A fifty-minute flight southeast from the bustle, cruise ships and tourist-centric Nassau, lies the sleepy island of San Salvador. Twelve miles long and five miles wide, she is the tip of an underwater mountain rising from 5,000 metres below (15,000 feet) surrounded by picture-postcard, crystal-clear, blue seas.
Now home to 1,200 Bahamians, "San Sal" has a past as colourful as her long sandy beaches are white. The native Lucayan Indians who had settled there around the 6th century AD called her "Guanahani". Then, in 1492, Columbus made his first landfall here and renamed her "San Salvador", or "Holy Saviour". In his journal, he noted "the beauty of these islands surpasses that of any other".
I would disagree as, great traveller as he was, he didn't have air miles and didn't just spend weeks on end staring at the horizon wondering where in salvation land might be. Alcatraz would have probably looked pretty stunning to him then too. That said, the long beaches are almost as deserted as they were then—there is one hotel chain and one 42-room, family-owned-and-run hotel on the island.
In the 17th century, British buccaneer and loyalist John (aka George) Watling took over the island. Fittingly, he was known as the “pious pirate” as he forbade attacks and gambling on the Sabbath. The ruins of his large plantation house, estate and lookout tower are still points of interest today. The island only regained her current moniker in 1925, even though, much to the chagrin of the locals, Club Med had tried to rebrand her as "Columbus Isle".
The centre of the island has many lakes, waterways and archaeological points of interest on the sites of native Lucayan settlements, and is home to a range of birdlife, wild hogs and goats. The area can be explored by renting a car or golf cart, or on a guided tour. But these are small bonuses—San Sal's big draw is underwater.
Below the surface
Whilst her windward east coast is often rough, the leeward side is mostly as flat as a pancake; azure blue at the water's edge, turning to cobalt, sapphire and finally indigo blue over the wall. It is only a short boat ride to the wall, which starts at 10 metres (30 feet) deep.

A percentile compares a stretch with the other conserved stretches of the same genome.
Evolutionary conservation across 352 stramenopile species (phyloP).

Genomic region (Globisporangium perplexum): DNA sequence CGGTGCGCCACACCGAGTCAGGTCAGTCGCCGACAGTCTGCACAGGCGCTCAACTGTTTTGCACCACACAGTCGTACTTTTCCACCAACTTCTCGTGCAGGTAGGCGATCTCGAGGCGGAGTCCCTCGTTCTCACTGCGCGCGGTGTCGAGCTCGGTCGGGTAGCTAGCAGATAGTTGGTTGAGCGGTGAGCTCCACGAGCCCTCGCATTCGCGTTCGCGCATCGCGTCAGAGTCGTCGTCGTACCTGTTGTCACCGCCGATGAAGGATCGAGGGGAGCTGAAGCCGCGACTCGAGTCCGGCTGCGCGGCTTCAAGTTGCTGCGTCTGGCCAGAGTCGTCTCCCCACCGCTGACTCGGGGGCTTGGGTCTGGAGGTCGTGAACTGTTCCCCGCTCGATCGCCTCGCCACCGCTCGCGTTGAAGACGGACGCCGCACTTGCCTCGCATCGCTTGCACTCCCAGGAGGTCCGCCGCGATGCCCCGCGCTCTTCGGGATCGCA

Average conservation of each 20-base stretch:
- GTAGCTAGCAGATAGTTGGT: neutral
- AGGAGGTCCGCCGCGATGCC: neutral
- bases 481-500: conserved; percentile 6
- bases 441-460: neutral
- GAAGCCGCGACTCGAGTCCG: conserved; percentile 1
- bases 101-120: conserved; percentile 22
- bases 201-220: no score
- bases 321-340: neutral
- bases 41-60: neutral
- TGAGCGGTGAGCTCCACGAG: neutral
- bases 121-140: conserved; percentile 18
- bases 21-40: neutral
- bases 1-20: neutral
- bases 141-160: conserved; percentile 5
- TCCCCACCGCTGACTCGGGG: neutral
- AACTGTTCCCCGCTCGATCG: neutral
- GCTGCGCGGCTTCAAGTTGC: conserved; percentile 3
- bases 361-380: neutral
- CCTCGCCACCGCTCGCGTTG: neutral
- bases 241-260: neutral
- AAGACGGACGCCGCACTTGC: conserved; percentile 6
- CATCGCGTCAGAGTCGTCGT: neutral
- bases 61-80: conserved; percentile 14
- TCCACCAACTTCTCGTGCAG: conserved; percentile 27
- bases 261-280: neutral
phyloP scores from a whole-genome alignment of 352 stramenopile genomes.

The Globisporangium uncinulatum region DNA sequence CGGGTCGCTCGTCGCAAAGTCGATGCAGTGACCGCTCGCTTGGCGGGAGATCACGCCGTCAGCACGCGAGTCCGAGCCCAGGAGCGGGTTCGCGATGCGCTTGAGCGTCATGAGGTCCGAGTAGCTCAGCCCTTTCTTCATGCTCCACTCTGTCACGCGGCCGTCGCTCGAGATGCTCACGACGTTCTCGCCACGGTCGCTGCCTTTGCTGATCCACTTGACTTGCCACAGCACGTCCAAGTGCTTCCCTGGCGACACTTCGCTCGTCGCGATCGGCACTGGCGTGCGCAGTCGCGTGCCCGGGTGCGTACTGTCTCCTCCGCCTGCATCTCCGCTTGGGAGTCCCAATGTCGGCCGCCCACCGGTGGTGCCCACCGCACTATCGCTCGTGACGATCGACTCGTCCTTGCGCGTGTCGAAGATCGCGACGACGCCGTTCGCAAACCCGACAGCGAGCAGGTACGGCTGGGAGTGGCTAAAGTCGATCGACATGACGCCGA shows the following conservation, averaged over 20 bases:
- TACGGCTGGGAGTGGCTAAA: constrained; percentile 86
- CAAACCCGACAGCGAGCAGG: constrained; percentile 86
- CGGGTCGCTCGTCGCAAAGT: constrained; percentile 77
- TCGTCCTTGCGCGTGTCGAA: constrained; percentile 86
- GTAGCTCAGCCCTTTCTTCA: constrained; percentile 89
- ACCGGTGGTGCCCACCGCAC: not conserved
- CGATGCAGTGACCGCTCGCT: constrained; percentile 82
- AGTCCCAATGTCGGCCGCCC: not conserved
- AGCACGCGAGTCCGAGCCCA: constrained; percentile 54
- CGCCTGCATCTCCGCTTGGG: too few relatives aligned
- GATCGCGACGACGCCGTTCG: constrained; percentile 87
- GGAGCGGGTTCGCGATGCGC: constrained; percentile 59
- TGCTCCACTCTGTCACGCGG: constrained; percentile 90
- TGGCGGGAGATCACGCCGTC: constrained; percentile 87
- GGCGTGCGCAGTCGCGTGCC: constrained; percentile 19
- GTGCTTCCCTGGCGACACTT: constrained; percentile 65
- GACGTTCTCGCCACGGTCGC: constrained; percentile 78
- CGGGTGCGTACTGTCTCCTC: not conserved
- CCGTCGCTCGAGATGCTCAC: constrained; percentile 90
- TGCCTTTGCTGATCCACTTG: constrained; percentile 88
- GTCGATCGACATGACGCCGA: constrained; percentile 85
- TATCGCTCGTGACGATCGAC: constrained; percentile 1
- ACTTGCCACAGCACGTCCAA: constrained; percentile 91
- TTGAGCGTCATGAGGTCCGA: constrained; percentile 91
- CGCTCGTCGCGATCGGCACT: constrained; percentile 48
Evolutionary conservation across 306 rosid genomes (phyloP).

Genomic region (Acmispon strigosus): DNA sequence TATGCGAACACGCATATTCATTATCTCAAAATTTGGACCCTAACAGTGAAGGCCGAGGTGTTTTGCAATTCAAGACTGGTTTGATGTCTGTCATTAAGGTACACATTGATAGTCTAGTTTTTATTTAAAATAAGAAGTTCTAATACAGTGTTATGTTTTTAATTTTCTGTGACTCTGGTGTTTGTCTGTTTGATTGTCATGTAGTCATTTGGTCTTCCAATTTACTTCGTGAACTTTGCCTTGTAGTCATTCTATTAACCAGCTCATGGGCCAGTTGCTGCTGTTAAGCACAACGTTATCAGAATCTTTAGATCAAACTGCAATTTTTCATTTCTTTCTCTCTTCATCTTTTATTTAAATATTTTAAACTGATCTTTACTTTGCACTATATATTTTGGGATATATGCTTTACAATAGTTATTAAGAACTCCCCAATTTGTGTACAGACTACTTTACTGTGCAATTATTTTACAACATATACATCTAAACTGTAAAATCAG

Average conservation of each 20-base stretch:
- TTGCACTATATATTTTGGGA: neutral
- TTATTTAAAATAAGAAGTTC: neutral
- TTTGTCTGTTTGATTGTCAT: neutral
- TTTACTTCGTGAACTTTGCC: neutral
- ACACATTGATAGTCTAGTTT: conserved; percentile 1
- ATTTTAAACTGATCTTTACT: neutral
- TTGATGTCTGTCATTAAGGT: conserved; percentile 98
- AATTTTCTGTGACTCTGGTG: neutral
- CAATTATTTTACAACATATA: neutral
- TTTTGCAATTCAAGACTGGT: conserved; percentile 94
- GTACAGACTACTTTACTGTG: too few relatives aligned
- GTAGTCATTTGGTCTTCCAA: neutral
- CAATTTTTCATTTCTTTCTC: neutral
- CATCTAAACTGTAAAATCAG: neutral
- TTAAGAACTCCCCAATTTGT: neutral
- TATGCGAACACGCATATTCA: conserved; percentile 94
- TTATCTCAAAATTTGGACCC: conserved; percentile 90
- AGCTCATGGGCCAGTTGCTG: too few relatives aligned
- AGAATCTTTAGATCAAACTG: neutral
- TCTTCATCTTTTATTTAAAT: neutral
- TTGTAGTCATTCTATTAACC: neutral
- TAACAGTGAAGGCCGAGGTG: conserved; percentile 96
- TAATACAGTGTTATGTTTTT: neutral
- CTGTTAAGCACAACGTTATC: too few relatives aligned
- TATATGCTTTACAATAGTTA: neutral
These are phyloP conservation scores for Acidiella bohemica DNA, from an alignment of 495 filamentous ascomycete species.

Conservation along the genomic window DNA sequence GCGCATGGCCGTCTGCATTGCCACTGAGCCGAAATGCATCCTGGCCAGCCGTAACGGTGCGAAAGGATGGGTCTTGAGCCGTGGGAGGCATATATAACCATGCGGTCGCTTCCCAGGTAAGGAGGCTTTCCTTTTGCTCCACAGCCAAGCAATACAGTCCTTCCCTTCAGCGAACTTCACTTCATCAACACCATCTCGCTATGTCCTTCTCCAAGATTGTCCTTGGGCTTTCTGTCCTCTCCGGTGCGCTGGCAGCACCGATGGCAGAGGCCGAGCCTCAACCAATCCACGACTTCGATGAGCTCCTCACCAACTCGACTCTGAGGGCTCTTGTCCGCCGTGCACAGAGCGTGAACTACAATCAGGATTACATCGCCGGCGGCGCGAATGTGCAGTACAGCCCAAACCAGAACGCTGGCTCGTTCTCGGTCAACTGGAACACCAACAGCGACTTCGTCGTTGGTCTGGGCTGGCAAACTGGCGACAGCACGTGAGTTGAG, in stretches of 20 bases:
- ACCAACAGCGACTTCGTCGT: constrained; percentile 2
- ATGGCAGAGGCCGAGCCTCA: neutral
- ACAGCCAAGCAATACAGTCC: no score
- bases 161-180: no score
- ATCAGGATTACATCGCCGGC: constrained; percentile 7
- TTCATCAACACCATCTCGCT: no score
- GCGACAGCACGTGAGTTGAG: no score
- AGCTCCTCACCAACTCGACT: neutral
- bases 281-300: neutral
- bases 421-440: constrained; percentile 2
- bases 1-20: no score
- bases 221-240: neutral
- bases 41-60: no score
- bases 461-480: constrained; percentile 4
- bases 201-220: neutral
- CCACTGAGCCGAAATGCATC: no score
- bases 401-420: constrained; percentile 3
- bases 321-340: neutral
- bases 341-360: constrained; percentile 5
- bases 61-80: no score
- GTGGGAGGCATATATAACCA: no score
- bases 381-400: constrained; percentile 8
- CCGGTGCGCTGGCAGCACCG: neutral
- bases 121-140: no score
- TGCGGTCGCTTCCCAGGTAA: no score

Striding off the boat, you can see the sandy bottom—a haven for stingrays—turn into coral reefs, with fans and sponges acting as meeting points for grunts and snappers. The hue of the blue and its 30- to 50-metre (90- to 150-foot) viz is mesmerising in itself.
Upon reaching the edge of the wall, more sizeable company generally turn up pretty fast. Nassau groupers are common, jacks flit around, and the longest I had waited to see a reef shark was two minutes. Most dive sites seem to be patrolled by two to four of our cartilaginous friends, either Caribbean reef or blacktip sharks.
And when the water temperature drops below 25˚C (76˚F), scalloped hammerheads return for the winter. I've dived with sharks all over the world, and these ones come as close as any I've seen on a baited or fed dive, just without any food being put in the water—it is a fantastic, natural experience.
The topography of the wall is varied, with overhangs, cracks, swim-throughs, and some stunning chimneys. In particular, Santa Claus' chimney to the south of the island is a cracker, dropping from the top of the reef down to 40 metres (130 feet).
The cracks and crevices shelter a variety of eels, lobsters and shrimps, as well as gobies and blennies. The walls are adorned with barrel, rope and vase sponges—a veritable feast for the healthy hawksbill turtle population. Throw in some wrecks, vertical coral pillars, the "Cathedral", and another 40-plus dive sites, and there is enough diving to keep you busy for at least a week.
Back on shore, Michelle, Peaches, Jason and the crew of Riding Rock Inn provide simple, comfortable air-conditioned beachfront accommodation, complete with three hearty meals a day (there aren't many skinny Bahamians). The Driftwood Bar on the premises offers free rum punch and conch fritters on Monday evenings. Cars or vehicles can be hired, and the main, but small, settlement of Cockburn (pronounced "Coburn") Town is a 10-minute stroll down a sandy road. Nature walks, historical tours and game fishing can be arranged. ■
The author thanks Indigo Safaris (www.indigosafaris.com), the dive travel specialists through whom he arranged his trip to the Bahamas. Christopher Bartlett is a widely published British underwater photographer and dive writer based in France. He leads photographic safaris to locations like the Bahamas, Turks and Caicos Islands, as well as locations in Africa, teaching underwater workshops in Zanzibar and Papua New Guinea. For more information, visit: www.bartlettimages.com.